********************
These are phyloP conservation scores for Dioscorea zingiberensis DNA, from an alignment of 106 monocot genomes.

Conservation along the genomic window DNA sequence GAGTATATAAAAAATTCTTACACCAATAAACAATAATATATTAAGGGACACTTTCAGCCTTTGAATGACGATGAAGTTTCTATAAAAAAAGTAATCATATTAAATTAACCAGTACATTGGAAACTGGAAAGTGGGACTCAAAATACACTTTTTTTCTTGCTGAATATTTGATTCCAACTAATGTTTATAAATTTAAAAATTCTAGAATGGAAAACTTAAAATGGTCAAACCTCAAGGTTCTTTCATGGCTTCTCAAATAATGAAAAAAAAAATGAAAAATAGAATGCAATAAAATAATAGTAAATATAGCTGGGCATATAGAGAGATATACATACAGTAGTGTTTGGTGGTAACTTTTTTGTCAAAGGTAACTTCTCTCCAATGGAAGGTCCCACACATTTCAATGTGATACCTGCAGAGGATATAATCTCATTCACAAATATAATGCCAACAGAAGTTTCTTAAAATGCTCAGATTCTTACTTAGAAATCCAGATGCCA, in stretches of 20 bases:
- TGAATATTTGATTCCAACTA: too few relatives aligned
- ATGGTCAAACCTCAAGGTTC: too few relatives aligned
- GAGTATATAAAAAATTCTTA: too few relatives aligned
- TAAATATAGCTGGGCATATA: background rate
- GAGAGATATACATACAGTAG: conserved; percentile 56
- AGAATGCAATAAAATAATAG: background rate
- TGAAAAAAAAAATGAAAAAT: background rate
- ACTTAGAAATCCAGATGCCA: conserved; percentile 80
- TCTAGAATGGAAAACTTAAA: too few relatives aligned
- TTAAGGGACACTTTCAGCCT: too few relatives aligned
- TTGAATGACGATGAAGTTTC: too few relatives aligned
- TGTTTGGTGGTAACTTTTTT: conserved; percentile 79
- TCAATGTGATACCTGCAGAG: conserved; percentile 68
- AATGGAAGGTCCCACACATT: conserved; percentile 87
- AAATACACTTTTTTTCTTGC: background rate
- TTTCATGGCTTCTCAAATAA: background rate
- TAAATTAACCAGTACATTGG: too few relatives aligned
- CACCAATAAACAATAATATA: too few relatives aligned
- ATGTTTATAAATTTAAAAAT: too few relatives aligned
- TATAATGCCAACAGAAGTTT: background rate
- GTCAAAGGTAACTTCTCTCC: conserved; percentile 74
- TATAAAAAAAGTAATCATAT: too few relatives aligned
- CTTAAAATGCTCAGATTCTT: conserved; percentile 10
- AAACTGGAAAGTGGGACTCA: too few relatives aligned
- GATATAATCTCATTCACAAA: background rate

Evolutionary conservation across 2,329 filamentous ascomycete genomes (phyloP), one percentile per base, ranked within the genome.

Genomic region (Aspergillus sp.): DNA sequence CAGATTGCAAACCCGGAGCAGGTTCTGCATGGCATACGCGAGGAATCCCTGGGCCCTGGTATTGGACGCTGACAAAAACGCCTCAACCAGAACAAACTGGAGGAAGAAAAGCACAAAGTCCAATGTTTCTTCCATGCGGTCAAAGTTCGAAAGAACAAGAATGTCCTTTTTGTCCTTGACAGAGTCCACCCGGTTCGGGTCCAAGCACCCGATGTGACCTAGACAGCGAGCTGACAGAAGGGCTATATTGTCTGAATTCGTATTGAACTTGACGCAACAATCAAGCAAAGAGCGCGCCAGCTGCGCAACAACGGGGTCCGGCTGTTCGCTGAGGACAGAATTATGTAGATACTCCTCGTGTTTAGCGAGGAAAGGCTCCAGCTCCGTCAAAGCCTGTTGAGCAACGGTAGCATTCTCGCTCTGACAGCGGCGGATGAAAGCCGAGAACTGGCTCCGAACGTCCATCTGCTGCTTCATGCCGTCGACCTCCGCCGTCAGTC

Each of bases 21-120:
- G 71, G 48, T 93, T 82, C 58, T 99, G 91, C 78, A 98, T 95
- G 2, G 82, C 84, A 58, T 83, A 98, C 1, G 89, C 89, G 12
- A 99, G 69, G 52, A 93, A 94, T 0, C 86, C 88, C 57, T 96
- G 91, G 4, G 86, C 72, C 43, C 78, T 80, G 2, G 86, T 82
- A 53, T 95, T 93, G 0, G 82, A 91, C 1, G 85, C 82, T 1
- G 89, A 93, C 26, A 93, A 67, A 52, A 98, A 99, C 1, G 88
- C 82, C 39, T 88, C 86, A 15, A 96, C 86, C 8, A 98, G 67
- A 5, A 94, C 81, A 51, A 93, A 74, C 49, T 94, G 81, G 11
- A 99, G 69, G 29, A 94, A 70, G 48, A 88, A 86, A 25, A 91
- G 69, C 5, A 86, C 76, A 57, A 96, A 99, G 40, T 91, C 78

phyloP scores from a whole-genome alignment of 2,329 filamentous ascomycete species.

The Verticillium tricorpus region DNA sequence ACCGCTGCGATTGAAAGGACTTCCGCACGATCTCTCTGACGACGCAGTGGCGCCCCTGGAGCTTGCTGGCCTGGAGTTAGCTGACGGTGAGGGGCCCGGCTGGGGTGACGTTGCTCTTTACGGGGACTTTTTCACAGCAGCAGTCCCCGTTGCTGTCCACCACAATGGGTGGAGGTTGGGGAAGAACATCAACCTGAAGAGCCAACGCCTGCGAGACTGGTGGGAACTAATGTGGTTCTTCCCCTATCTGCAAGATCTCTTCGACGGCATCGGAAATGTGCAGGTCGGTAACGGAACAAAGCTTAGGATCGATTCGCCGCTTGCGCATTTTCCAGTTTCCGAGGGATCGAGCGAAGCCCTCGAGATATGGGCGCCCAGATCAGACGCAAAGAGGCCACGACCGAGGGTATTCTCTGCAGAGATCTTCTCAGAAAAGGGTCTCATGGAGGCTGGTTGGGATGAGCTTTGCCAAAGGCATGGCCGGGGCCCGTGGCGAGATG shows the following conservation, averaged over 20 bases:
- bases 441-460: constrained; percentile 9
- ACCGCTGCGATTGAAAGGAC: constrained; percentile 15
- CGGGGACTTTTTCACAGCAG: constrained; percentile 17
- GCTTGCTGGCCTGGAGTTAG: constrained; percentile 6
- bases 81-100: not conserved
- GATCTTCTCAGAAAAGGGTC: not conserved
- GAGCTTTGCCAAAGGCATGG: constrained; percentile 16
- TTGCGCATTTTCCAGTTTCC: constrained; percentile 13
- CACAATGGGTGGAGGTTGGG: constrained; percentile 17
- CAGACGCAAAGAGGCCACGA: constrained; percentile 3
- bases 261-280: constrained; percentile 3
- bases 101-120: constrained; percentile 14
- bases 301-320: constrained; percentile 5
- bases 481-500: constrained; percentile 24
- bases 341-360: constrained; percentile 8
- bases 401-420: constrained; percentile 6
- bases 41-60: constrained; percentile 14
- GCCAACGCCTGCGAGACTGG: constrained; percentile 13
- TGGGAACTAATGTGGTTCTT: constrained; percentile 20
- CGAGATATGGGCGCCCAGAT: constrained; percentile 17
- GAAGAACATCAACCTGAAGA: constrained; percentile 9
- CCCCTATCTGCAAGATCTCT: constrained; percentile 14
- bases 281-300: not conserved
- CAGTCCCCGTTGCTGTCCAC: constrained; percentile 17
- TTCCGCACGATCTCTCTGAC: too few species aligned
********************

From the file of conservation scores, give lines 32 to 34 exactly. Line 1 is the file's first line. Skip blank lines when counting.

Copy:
- G 2, G 82, C 84, A 58, T 83, A 98, C 1, G 89, C 89, G 12
- A 99, G 69, G 52, A 93, A 94, T 0, C 86, C 88, C 57, T 96
- G 91, G 4, G 86, C 72, C 43, C 78, T 80, G 2, G 86, T 82